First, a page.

Lt. Colonel (later Major-General) William Farquhar was the First British Resident and Commandant of Singapore from 1819-1823. With his long Malayan experience, and an intimate knowledge of Riau-Lingga politics, Major Farquhar was given the task to help Sir Stamford Raffles found a settlement on Singapore island. On 9 May 1821, William Farquhar was promoted to the rank of Lieutenant Colonel. Despite his many positive achievements in the formative period of Singapore's development, he adopted measures in his administration which conflicted with Raffles' instructions, notably in allowing the erection of houses and godowns on the Padang and on the nearby banks of the Singapore River.

 


 

Johnston's Pier, a jetty, landing-platform for the convenient arrival and departure of sea travellers. It once stood opposite Fullerton Square, and Hong Kong Bank Building at Battery Road and Collyer Quay. On 21 January 1854, Municipal Commissioners meeting, "sanctioned the construction of a pier", to cope with the increasing sea-faring traffic in Singapore. On 9 May 1854, a The Straits Times reader wrote a letter, to remind the authorities to build a pier of "necessary seaward length, so that the landing-platform could be used at low or high tides". Construction of Johnston's Pier started in early 1854 and was completed on 13 March 1856, when Fort Fullerton was being remodelled, and, during the Collyer Quay reclamation and seawall construction (between 1858 to 1864). Work completion of Johnston's Pier was announced to the Municipal Commissioners by Engineer Captain Ronald Macpherson. It was the first major landing point ever constructed, and was extensively used.

 


 

The national registration for pink and blue Singapore identity cards began on 9 May 1966 with pink cards for citizens and blue ones for non-citizens who are permanent residents (PRs). The exercise was governed by the National Registration Act of 1965 that took effect on 5 May 1966, requiring all Singaporeans above 12 years of age and those with existing identity cards issued under the Registration of Persons Ordinance 1955 to re-register. Although the National Registration Act legislated two types of ICs to differentiate between citizens and non-citizens, it did not stipulate that pink was for citizens and blue for PRs. This colour differentiation was only legislated when the National Registration (Amendment) Regulations 1969 came into operation on 28 March 1969.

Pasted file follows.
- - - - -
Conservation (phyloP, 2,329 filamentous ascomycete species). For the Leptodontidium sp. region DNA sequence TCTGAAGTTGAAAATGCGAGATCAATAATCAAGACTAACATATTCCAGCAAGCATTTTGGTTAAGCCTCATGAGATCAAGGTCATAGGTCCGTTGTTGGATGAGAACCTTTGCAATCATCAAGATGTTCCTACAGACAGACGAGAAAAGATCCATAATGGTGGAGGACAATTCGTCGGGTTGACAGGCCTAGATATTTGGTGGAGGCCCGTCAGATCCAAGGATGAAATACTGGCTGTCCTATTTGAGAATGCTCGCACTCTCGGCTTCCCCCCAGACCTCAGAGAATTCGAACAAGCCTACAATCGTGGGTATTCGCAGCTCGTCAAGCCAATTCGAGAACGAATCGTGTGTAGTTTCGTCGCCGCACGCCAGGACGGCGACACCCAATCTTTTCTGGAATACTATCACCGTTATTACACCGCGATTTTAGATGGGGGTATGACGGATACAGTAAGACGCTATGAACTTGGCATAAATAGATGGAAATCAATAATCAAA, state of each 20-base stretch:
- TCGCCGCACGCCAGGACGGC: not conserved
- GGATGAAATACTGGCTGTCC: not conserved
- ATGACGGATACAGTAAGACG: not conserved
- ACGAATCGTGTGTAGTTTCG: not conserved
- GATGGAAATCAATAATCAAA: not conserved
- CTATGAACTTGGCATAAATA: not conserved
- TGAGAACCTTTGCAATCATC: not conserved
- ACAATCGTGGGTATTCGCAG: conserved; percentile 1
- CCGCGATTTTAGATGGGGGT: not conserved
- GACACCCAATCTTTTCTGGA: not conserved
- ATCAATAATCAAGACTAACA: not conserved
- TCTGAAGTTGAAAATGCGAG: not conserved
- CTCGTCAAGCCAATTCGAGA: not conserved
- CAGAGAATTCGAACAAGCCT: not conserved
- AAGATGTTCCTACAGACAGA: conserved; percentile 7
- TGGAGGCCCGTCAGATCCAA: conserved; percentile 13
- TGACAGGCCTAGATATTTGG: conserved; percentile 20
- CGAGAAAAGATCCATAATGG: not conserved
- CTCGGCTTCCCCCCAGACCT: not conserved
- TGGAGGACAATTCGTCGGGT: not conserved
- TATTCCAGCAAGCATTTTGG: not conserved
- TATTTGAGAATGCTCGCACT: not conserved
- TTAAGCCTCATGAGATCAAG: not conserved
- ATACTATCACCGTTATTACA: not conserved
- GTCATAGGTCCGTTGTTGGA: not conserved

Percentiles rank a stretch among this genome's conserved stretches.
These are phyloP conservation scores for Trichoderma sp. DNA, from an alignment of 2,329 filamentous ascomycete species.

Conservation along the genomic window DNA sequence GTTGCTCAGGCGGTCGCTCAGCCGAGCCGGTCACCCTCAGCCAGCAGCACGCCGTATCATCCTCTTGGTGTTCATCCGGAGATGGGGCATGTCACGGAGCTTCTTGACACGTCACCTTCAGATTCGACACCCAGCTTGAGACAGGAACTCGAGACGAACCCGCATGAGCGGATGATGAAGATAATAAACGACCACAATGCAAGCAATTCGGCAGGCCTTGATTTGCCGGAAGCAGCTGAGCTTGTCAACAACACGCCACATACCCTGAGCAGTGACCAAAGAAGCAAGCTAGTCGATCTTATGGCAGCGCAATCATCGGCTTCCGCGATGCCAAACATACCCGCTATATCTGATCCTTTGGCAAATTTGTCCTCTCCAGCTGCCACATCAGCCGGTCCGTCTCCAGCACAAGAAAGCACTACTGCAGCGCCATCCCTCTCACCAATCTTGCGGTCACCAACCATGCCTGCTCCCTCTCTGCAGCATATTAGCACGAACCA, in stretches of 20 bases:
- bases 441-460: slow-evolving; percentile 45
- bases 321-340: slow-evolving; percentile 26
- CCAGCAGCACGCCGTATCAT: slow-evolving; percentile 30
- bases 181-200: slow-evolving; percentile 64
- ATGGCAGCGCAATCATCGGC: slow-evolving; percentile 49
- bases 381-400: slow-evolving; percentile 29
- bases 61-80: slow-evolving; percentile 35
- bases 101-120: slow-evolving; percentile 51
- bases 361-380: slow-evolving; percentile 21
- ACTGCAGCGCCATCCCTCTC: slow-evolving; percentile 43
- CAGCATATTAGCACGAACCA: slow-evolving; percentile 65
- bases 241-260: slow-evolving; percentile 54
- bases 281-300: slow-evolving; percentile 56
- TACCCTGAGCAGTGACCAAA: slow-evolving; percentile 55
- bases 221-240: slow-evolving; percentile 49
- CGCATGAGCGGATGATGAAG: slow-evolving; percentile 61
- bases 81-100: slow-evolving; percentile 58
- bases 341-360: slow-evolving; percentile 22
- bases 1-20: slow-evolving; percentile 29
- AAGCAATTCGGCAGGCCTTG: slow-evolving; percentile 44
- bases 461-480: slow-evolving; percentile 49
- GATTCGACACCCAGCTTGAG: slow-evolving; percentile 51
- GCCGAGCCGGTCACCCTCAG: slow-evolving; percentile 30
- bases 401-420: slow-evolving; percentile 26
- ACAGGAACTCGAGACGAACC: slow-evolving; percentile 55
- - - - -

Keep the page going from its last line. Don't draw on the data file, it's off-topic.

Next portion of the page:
(Source: http://eresources.nlb.gov.sg/history/events/

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The National Youth Achievement Award (NYAA) was officially launched on 9 May 1992 by the President of the Republic of Singapore at the Istana. The aim of the NYAA Programme is to encourage young people between the ages of 14 and 25 years to develop personal qualities of self-reliance, perseverance and a sense of responsibility to themselves, to society and to the nation.

 


 

 

The Toa Payoh Branch Library, located at 6 Toa Payoh Central, Singapore 319191, was officially opened on 7 February 1974 by Haji Sha'ari bin Tadin, Senior Parliamentary Secretary to the Minister for Culture. Jek Yuen Thong, Minister for Culture, was originally scheduled to conduct the Opening Ceremony but circumstances prevented him from performing this function. The Library was opened to the public on the same day. The Toa Payoh Branch Library was renamed Toa Payoh Community Library when the National Library became a Statutory Board on 1 September 1995. In 1997, the library launched an upgrading programme and was reopened on 9 May 1999 by the then Minister of Home Affairs, Wong Kan Seng.